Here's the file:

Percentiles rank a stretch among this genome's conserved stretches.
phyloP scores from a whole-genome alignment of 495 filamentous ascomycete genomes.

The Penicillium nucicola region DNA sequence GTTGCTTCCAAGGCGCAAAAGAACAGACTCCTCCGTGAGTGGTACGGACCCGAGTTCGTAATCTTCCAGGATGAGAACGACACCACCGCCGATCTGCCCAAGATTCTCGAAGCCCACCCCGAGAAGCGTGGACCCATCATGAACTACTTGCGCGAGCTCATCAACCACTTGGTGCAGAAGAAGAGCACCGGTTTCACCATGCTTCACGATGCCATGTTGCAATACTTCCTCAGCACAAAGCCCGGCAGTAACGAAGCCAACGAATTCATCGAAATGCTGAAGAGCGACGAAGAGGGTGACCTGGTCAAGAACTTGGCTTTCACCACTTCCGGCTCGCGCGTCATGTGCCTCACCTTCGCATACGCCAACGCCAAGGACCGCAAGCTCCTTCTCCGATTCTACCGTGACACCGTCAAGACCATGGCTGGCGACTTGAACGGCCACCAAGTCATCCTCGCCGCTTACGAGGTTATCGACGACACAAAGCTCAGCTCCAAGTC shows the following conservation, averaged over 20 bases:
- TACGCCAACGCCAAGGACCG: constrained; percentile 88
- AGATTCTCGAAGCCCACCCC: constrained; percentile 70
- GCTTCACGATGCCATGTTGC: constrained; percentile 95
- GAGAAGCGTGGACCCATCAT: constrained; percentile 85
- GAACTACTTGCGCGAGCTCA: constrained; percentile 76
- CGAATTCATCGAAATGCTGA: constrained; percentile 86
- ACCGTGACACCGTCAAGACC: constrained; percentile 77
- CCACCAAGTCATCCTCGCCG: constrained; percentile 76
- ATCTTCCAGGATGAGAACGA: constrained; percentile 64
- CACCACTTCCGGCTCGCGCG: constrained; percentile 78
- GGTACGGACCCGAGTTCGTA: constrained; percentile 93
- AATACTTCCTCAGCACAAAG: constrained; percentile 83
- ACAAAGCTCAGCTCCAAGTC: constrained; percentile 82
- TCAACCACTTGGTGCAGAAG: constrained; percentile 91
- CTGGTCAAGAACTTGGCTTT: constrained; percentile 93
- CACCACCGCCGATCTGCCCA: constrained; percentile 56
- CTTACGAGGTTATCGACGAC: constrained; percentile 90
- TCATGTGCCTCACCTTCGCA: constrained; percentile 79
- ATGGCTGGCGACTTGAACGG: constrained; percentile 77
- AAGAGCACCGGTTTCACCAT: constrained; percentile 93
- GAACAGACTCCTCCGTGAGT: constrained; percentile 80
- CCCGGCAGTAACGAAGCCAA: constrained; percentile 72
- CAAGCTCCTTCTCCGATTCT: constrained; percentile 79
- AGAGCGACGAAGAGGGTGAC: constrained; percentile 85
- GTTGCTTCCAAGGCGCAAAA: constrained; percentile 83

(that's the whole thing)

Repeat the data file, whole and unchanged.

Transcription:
Percentiles rank a stretch among this genome's conserved stretches.
phyloP scores from a whole-genome alignment of 495 filamentous ascomycete genomes.

The Penicillium nucicola region DNA sequence GTTGCTTCCAAGGCGCAAAAGAACAGACTCCTCCGTGAGTGGTACGGACCCGAGTTCGTAATCTTCCAGGATGAGAACGACACCACCGCCGATCTGCCCAAGATTCTCGAAGCCCACCCCGAGAAGCGTGGACCCATCATGAACTACTTGCGCGAGCTCATCAACCACTTGGTGCAGAAGAAGAGCACCGGTTTCACCATGCTTCACGATGCCATGTTGCAATACTTCCTCAGCACAAAGCCCGGCAGTAACGAAGCCAACGAATTCATCGAAATGCTGAAGAGCGACGAAGAGGGTGACCTGGTCAAGAACTTGGCTTTCACCACTTCCGGCTCGCGCGTCATGTGCCTCACCTTCGCATACGCCAACGCCAAGGACCGCAAGCTCCTTCTCCGATTCTACCGTGACACCGTCAAGACCATGGCTGGCGACTTGAACGGCCACCAAGTCATCCTCGCCGCTTACGAGGTTATCGACGACACAAAGCTCAGCTCCAAGTC shows the following conservation, averaged over 20 bases:
- TACGCCAACGCCAAGGACCG: constrained; percentile 88
- AGATTCTCGAAGCCCACCCC: constrained; percentile 70
- GCTTCACGATGCCATGTTGC: constrained; percentile 95
- GAGAAGCGTGGACCCATCAT: constrained; percentile 85
- GAACTACTTGCGCGAGCTCA: constrained; percentile 76
- CGAATTCATCGAAATGCTGA: constrained; percentile 86
- ACCGTGACACCGTCAAGACC: constrained; percentile 77
- CCACCAAGTCATCCTCGCCG: constrained; percentile 76
- ATCTTCCAGGATGAGAACGA: constrained; percentile 64
- CACCACTTCCGGCTCGCGCG: constrained; percentile 78
- GGTACGGACCCGAGTTCGTA: constrained; percentile 93
- AATACTTCCTCAGCACAAAG: constrained; percentile 83
- ACAAAGCTCAGCTCCAAGTC: constrained; percentile 82
- TCAACCACTTGGTGCAGAAG: constrained; percentile 91
- CTGGTCAAGAACTTGGCTTT: constrained; percentile 93
- CACCACCGCCGATCTGCCCA: constrained; percentile 56
- CTTACGAGGTTATCGACGAC: constrained; percentile 90
- TCATGTGCCTCACCTTCGCA: constrained; percentile 79
- ATGGCTGGCGACTTGAACGG: constrained; percentile 77
- AAGAGCACCGGTTTCACCAT: constrained; percentile 93
- GAACAGACTCCTCCGTGAGT: constrained; percentile 80
- CCCGGCAGTAACGAAGCCAA: constrained; percentile 72
- CAAGCTCCTTCTCCGATTCT: constrained; percentile 79
- AGAGCGACGAAGAGGGTGAC: constrained; percentile 85
- GTTGCTTCCAAGGCGCAAAA: constrained; percentile 83